Are you great at turning your players’ NPC contributions into vibrant characters at the table? Do you write exciting NPCs into your backstories but your GM never uses them? Perhaps your GM is always changing your NPCs’ backstory? If you have questions, tips, or feedback, I’d love to hear from you in comments.

About  Scott Martin

Scott is an engineer turned gnome and game store owner. He lies awake at night building intriguing worlds and plotting your character's demise.

16 Comments (Open | Close)

16 Comments To "Deep as a Puddle: Character Ties Cubed (3x3x3)"

#1 Comment By Roxysteve On July 26, 2012 @ 8:31 am

FATE-style attributes are the best way to describe NPCs that I’ve come across in recent eons. Can’t say I enjoy the rest of the baggage that system brings but the idea of descriptive character traits rather than numeric ones is brilliant for rarely met but recurring NPC types.

#2 Comment By perseus On July 26, 2012 @ 8:39 am

I’ve played in a few games where the DM would create backstory NPCs on the fly and it was always difficult to react to them. It’s hard to figure out an entire relationship that you didn’t know you had until a few minutes before.

Personally, I’ve never had a set way to deal with NPCs, but I’ve always had a good set of players so it usually fell into place without much effort. The 3x3x3 really seems to be an awesome way to make sure everyone has a strong background and everyone is on the same page.

#3 Comment By Scott Martin On July 26, 2012 @ 8:54 am

Yes, writing NPCs with Aspects is a great way to summarize the NPC’s key attributes. Anna “the Reiver” would have:
– Respected “Starsmith” of Erréun
– Fled Erréun with clan remnants
– Turned away to starve by humans
– The Reiver: terror of caravans

#4 Comment By Scott Martin On July 26, 2012 @ 9:16 am

If you listen to “Chasing Deadlands”, there’s a discussion about the GM reacting to NPCs that the player introduced without notice. It can be tricky, but it’s a fun kind of improv.

I’m glad you like the idea of the 3x3x3. It did a good job of providing hooks for the GM when I’ve used it, though you can certainly just use it as a starting point: ask yourself if your background provides the GM with all characters types. That way, you can be hooked in many interesting and varied ways.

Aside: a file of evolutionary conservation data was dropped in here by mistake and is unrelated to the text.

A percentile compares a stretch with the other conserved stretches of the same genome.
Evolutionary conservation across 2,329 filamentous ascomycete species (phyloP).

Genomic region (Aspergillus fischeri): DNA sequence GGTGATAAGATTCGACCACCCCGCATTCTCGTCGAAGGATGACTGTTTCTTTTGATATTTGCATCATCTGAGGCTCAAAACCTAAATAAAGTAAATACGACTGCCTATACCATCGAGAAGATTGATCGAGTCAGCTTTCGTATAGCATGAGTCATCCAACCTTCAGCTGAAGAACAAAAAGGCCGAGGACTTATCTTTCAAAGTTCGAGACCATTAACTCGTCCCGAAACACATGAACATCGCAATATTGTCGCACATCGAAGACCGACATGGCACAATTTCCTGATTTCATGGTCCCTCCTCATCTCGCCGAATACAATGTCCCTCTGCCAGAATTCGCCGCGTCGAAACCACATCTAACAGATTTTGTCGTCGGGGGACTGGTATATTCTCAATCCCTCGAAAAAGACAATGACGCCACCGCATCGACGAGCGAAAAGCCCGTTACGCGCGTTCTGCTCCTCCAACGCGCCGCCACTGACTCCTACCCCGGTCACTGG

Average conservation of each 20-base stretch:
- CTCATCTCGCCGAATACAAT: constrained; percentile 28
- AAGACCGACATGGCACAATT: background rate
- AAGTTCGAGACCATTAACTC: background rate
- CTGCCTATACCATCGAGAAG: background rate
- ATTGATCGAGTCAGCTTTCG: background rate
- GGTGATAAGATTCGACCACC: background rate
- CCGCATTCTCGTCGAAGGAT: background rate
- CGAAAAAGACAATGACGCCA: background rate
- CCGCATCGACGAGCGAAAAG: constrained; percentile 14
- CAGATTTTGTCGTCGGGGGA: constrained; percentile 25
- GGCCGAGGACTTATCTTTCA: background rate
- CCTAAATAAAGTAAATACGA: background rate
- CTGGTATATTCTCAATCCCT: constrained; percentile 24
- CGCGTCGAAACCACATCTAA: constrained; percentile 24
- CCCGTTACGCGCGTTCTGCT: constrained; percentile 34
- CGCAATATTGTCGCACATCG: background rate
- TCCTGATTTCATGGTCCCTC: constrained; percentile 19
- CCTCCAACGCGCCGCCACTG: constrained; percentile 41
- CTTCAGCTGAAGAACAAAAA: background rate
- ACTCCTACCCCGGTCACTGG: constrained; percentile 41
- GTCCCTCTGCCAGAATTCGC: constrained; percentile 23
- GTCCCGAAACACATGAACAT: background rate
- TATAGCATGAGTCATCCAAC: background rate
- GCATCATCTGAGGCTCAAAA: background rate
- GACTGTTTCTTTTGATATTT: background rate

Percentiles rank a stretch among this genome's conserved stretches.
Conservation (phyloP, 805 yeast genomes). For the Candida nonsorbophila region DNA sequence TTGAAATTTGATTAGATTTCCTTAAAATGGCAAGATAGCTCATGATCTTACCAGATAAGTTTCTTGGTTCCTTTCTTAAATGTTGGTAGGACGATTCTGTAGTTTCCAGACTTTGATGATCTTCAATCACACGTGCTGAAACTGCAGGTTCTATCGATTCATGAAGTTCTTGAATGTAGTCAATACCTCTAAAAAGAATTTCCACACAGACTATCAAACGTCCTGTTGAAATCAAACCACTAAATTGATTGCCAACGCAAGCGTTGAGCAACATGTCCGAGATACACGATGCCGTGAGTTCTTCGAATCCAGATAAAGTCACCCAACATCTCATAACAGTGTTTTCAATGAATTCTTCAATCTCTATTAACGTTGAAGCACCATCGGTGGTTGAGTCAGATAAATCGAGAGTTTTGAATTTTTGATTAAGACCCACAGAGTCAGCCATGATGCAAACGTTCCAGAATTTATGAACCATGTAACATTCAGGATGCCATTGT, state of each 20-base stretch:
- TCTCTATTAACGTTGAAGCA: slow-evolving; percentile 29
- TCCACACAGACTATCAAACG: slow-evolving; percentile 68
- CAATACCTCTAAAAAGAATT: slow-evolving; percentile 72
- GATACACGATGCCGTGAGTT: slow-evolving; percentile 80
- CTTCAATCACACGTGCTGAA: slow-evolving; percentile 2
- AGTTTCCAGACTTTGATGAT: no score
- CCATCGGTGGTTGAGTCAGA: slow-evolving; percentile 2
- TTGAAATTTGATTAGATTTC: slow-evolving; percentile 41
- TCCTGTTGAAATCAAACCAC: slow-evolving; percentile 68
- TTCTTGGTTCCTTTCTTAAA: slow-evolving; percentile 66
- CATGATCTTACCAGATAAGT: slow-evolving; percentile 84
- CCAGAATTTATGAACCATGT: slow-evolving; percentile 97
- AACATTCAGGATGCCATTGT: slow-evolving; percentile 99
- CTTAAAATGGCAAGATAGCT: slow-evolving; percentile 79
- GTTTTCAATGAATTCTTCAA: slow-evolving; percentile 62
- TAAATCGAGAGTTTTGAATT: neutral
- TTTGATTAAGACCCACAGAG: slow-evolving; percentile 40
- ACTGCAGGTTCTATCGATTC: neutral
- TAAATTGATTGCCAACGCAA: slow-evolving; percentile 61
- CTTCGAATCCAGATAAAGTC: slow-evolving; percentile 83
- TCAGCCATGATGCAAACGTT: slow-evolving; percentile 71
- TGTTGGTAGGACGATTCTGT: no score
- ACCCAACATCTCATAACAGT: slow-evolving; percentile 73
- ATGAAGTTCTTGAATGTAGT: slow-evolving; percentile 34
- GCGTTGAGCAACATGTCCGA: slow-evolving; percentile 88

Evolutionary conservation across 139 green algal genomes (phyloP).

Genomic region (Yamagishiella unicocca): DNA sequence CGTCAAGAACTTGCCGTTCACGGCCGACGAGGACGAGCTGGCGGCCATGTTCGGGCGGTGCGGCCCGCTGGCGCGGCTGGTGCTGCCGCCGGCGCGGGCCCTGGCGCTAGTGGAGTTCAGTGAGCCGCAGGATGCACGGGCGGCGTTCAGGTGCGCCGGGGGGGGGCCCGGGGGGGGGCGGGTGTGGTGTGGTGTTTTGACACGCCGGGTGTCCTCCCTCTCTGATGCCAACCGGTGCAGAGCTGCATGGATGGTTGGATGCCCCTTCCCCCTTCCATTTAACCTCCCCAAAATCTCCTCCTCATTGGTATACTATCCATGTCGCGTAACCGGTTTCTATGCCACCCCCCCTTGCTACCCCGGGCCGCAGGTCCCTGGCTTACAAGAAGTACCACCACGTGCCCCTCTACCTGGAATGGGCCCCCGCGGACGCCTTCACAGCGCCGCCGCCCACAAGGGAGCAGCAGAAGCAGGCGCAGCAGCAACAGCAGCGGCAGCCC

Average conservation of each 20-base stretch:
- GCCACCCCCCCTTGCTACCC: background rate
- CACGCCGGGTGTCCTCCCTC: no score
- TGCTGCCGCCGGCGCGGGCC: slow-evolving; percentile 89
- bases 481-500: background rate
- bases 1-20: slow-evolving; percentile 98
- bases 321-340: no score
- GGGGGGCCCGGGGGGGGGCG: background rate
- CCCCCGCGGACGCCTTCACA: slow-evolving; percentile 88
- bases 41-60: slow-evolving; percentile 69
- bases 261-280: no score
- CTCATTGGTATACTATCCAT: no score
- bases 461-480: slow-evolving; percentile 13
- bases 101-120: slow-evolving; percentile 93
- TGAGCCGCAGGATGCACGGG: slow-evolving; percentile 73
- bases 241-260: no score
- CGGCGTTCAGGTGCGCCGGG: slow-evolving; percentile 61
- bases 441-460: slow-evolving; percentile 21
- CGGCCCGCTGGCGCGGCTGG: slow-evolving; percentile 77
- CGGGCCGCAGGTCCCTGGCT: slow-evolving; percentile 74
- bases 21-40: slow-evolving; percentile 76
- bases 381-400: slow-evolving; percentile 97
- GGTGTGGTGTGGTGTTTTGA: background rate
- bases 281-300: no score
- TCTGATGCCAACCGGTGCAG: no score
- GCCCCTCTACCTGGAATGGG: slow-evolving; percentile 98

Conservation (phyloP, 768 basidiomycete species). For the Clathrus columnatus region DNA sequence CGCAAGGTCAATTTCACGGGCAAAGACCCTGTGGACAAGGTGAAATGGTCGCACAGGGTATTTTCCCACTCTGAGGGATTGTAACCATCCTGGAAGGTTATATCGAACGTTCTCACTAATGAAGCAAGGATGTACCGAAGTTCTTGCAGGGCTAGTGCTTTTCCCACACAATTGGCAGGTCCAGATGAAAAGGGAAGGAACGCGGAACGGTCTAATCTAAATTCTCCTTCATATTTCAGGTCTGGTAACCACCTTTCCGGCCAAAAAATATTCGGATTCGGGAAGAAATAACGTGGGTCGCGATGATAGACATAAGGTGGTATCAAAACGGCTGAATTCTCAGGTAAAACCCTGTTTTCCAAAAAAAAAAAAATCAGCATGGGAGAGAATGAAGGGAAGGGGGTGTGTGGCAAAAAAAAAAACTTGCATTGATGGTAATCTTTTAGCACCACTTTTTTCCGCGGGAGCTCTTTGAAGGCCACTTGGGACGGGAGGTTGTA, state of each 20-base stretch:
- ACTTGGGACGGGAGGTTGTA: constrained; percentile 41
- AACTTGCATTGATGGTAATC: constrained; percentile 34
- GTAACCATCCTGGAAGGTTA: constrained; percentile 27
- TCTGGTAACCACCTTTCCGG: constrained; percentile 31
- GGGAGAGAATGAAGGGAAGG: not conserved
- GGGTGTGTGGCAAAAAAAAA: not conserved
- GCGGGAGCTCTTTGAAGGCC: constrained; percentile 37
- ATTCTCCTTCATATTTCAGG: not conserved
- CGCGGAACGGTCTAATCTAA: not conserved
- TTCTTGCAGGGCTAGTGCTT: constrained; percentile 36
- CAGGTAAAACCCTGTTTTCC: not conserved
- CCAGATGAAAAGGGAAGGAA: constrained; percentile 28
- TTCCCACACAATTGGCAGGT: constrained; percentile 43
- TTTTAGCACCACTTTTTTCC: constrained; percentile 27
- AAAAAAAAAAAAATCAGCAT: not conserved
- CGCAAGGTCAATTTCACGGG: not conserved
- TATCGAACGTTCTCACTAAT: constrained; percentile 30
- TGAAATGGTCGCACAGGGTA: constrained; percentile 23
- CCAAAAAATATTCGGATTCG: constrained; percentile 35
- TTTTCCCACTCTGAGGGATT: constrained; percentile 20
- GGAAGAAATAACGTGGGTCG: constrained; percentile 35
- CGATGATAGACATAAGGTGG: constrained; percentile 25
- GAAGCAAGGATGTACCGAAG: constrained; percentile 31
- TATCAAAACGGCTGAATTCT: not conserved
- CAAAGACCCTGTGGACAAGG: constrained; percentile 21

#5 Comment By BryanB On July 26, 2012 @ 10:26 am

I like this. I could use the 3X3 to spark the NPC creation, the matrix method to flesh them out, and then draw a conflict web to visualize the relationships or lack thereof with each other. Nice.

#6 Comment By Nojo On July 26, 2012 @ 11:45 am

I thought I first found out about 3×3 here in the Stew, some time back?

Anyways, I found it *kicked ass* when I used it in a Rogue Trader game and combined it with that system’s Origin Path.


The origin path causes players to outline high points in their back stories. Overlap on the path allows the players to start with shared history.

Two of my players had been prisoners of the Dark Eldar (evil space elves in 40k) from the Origin path. Of course this showed up in the 3×3 as well. A certain sexy dominatrix Dark Eldar pirate captain (they were just piling it on!) was a shared enemy. And a great villain was born.

Another player chose an ally who only appeared to her when she was aboard a ship in the warp (where daemons come from). Nice!

With 9 NPCs, and six players, I found a way to bring in someone from someone’s 3×3 almost every game. As I did my prep, I looked over the 3×3, and thought, “who can I bring in this time?”

When my adventure needed a certain type, such as a powerful Tech Priest, I had all these nice NPCs that the PCs already had a connection to.

Ex-wives were found stranded on alien planets. Enemies bribed starport officials to arrest players. And so on.

#7 Comment By Troy E. Taylor On July 26, 2012 @ 11:46 am